Terrible news for Australian farmers as Chinese cotton mills are ordered to STOP buying our products – risking $611million a year being wiped from the economy
- China told its spinning mills to stop ordering cotton from Australian growers
- A 40 per cent tariff on Australian cotton could also reportedly soon be enforced
- China has already placed sanctions on barley and beef imports from Australia
- Agriculture Minister David Littleproud said it was a significant concern
Australian cotton growers could be the latest victims of increasingly bitter trade tensions with China.
Chinese spinning mills have been told to stop buying Australian cotton and the industry could soon face tariffs of up to 40 per cent.
Cotton millers in China are given an import quota each year, but have been told they may not receive the allowance if they buy from Australia.
Every year, 64 per cent of Australian cotton is exported to China, in deals worth $611million.
Now the Australian commodity could be the latest import to be slapped with a trade sanction since May, when a trade war between the two nations flared up.
China placed sanctions on barley and beef imports after prime minister Scott Morrison called for an inquiry into the origins of COVID-19.
Agriculture Minister David Littleproud said the reports about the cotton sanction were a significant concern for the industry.
Australian cotton growers could be the latest victims of increasingly bitter trade tensions with China (pictured, a farmer near Dalby on the Darling Downs in Queensland)
China placed sanctions on barley and beef imports after prime minister Scott Morrison called for an inquiry into the origins of COVID-19 (pictured, sunset on a WA farm)
‘We are working as quickly as we can with the industry to get an appreciation of the scale and the veracity of this,’ he said in Canberra.
‘We’re not going to jump the gun but we think it’s important that Chinese officials give us clarity with respect to this.’
He called on China to respect international trade rules and engage with Australia.
‘We’re playing under a fair marketplace. We expect everyone that trades with us to do the same,’ he added.
Australia sells about $800million worth of cotton to China each year and industry groups are disappointed by the deterioration in export conditions.
Cotton Australia and the Cotton Shippers Association are working with the federal government to investigate what is going on.
Australia has been accused of going too hard on china as tensions between the two countries continues to rise (pictured, Scott Morrison shakes hands with Chinese President Xi Jinping)
Value of Australian agriculture exports to China:
Beef: $2.8billion or 25 per cent
Wool: $1.9billion or 77 per cent
Lamb: $1.2billion or 30 per cent
Fruit and nuts: $1billion or 40 per cent
Seafood: $770million or 58 per cent
Dairy: $661million or 26 percent
Cotton: $611million or 64 per cent
Wheat: $568million or 15 percent
Barley: $550million or 54 per cent
Hides and skins: $420million or 85 per cent
Oilseeds: $374million or 16 per cent
Live animals: $356million or 16 per cent
Sugar: $46million or 3 per cent
Vegetables: $39million or 3 per cent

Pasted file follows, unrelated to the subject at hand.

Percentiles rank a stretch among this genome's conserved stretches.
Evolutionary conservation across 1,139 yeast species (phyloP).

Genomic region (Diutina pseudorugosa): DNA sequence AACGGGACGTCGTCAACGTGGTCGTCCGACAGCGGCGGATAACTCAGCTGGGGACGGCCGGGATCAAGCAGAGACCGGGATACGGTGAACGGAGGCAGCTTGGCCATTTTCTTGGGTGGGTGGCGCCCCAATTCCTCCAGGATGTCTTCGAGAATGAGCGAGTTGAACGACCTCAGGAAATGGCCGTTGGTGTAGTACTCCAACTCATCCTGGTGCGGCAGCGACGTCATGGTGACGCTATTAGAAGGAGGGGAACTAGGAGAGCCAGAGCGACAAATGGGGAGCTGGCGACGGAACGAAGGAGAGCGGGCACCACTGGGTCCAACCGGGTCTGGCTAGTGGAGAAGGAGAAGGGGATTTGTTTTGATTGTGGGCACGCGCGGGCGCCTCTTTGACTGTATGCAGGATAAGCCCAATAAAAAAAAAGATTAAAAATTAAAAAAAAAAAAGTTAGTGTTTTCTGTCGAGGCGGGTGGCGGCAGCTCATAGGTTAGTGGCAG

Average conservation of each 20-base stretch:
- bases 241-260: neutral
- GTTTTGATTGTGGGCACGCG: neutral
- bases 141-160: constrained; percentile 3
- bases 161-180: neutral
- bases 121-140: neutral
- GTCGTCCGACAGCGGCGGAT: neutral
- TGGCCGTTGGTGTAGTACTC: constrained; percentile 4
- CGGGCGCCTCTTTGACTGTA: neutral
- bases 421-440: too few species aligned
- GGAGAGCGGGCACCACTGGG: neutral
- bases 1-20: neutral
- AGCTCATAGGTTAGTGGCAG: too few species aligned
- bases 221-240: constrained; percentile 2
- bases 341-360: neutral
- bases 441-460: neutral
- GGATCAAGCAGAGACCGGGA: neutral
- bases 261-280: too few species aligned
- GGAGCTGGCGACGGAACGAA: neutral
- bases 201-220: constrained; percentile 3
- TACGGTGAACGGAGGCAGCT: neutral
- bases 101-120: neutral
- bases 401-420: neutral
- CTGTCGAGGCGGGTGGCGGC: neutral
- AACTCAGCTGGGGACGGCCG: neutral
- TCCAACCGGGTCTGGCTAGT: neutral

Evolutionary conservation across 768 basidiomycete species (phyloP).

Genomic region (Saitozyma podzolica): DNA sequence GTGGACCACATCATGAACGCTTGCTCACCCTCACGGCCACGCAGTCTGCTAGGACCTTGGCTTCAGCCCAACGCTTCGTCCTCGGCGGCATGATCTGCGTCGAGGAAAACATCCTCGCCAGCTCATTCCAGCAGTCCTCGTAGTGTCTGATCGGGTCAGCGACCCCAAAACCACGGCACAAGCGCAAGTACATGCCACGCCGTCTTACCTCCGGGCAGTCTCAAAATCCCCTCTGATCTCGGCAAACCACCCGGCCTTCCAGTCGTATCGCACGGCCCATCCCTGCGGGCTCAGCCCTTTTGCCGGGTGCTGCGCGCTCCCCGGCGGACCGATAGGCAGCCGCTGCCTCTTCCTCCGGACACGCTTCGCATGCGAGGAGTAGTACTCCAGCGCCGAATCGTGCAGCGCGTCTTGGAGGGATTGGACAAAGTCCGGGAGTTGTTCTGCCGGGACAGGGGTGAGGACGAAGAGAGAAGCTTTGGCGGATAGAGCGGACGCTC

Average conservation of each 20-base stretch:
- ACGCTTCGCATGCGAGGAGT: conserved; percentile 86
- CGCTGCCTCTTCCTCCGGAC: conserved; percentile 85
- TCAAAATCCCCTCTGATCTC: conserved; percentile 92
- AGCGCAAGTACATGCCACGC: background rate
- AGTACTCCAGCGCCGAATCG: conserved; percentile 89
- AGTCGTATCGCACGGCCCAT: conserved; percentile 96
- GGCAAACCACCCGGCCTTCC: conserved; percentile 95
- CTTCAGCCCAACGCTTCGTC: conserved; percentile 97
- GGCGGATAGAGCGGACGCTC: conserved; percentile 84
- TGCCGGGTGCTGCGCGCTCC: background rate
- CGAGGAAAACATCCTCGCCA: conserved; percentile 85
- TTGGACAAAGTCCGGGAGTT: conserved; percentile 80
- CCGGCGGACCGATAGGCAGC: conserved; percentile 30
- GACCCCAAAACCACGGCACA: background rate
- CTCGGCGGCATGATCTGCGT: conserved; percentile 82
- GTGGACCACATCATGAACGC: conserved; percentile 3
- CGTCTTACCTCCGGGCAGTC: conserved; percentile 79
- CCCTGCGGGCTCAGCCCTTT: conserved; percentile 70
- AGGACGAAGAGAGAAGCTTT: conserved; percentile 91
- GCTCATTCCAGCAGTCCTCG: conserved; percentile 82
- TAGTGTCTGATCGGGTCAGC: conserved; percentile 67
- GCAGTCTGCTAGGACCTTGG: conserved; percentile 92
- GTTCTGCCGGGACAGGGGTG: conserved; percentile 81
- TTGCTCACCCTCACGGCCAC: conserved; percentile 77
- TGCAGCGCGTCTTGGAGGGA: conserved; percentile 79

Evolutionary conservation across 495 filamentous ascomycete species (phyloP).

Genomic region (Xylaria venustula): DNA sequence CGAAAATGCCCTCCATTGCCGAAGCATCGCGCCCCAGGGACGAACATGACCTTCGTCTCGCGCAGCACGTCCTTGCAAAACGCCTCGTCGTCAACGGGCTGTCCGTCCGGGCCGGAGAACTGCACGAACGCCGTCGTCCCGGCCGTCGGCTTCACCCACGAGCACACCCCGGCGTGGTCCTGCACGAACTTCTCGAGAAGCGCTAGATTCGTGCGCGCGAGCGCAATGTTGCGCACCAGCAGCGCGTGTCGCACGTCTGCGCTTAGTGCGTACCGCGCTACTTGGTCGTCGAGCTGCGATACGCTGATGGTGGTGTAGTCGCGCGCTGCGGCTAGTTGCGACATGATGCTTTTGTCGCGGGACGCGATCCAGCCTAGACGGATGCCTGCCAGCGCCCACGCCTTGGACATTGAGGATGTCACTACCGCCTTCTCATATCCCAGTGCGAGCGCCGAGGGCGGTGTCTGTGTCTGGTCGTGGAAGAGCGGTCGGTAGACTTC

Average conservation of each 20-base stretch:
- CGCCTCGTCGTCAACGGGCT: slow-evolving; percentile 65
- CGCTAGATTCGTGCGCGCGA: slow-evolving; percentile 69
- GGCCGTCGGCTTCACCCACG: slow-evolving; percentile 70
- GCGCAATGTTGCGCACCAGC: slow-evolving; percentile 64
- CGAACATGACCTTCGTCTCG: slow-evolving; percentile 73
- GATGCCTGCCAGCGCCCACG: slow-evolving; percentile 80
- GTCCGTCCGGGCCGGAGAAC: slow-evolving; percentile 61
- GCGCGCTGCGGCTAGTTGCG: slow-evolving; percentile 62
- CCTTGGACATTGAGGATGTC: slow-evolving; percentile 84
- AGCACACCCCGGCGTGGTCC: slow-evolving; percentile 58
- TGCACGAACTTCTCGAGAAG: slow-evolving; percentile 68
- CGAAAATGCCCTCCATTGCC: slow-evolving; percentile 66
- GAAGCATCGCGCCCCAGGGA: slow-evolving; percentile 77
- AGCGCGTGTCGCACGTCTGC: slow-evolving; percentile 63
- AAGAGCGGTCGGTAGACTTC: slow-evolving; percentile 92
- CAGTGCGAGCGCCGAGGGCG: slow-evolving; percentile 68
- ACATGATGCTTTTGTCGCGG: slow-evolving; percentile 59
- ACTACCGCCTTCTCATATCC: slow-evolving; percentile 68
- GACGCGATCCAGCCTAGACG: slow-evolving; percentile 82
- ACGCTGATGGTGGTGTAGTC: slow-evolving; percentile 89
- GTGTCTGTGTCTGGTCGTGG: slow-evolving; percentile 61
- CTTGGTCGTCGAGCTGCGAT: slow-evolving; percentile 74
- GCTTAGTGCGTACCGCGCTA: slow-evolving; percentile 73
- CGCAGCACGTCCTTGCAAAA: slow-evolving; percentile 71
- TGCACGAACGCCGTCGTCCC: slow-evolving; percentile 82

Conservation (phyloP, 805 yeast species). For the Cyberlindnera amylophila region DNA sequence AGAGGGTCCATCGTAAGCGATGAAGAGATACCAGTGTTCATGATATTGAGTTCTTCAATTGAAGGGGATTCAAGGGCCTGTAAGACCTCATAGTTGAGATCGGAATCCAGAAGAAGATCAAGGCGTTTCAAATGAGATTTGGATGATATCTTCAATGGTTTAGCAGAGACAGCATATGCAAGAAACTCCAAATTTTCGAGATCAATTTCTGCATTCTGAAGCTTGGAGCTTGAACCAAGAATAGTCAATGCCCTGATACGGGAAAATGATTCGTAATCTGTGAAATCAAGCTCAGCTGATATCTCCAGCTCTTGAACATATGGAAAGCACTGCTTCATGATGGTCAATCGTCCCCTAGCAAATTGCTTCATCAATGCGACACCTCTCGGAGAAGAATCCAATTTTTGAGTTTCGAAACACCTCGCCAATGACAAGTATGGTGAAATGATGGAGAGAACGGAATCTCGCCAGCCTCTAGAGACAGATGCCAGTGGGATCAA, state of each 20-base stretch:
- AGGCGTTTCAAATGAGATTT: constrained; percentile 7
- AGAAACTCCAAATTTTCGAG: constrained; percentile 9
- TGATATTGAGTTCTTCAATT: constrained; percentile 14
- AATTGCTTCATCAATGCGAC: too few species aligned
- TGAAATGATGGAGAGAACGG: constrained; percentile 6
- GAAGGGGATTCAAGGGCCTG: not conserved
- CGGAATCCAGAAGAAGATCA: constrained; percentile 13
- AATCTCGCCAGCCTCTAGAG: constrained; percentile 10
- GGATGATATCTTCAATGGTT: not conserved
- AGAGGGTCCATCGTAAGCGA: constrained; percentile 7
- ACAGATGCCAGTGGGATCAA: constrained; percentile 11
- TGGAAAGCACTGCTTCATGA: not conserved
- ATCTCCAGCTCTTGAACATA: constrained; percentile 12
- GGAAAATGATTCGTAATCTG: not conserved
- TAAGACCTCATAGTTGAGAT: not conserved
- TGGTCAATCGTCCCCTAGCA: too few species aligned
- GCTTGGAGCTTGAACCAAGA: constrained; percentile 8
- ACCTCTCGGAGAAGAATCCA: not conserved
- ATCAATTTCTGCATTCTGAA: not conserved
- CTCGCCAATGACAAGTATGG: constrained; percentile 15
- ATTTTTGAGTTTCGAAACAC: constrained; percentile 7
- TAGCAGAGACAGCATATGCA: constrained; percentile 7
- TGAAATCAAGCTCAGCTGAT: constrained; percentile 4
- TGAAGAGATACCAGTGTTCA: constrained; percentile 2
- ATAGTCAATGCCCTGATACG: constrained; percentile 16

Total: $12.6billion or 32 percent
‘The Australian cotton industry will continue having meaningful conversations with stakeholders to fully understand this situation,’ they said in a joint statement on Friday.
‘We will continue working with the Australian government to respectfully and meaningfully engage with China to find a resolution.’
Trade Minister Simon Birmingham is seeking clarity from Chinese officials.
‘Our cotton exporters have worked hard to win contracts and establish themselves as reliable suppliers of high quality cotton in the Chinese market, which is an important input for many Chinese businesses,’ he said.
‘China should rule out any use of discriminatory actions against Australian cotton producers.
Chinese Ambassador Cheng Jingye in April threatened that China consumers may boycott Australian red meat and wine over the coronavirus inquiry.
The totalitarian nation followed through on their intimidation tactics by launching an inquiry into allegations that Australia was dumping wine in China, the practice of selling wine below the cost of production.
The move follows huge tariffs on Australian barley and the banning of four of Australia’s largest red meat producers in May.
Barley tariffs are now at 80 per cent, with the $550million Chinese market representing 54 per cent of all Australian barley exports.
Prime Minister Scott Morrison denied the allegations of dumping and said there was no evidence to support them.
China has targeted Australian beef, barley and wine in recent months and has reportedly enforced a go-slow on importing coking and thermal coal
The trade sanction has already led to a 38 per cent plunge in cereal and grain exports, official trade data revealed.
CommSec senior economist Ryan Felsman previously said China’s economic trade sanctions against Australia were beginning to show.
‘Could the escalating political spat between Australia and China be starting to bite?,’ he said.
‘Not good news for our farmers hit by bushfires, drought and COVID-19 restrictions.’
Mr Littleproud refused to say if the government was concerned about other agricultural commodities.
‘To speculate on any particular industry won’t advance agriculture in this country,’ he said.
He said exporters should look at other markets to avoid concentration.
‘The government doesn’t tell our exporters to go and export to China. That is a commercial decision they make themselves.’
The graph shows that China scoops up one third of all Australian food and agriculture exports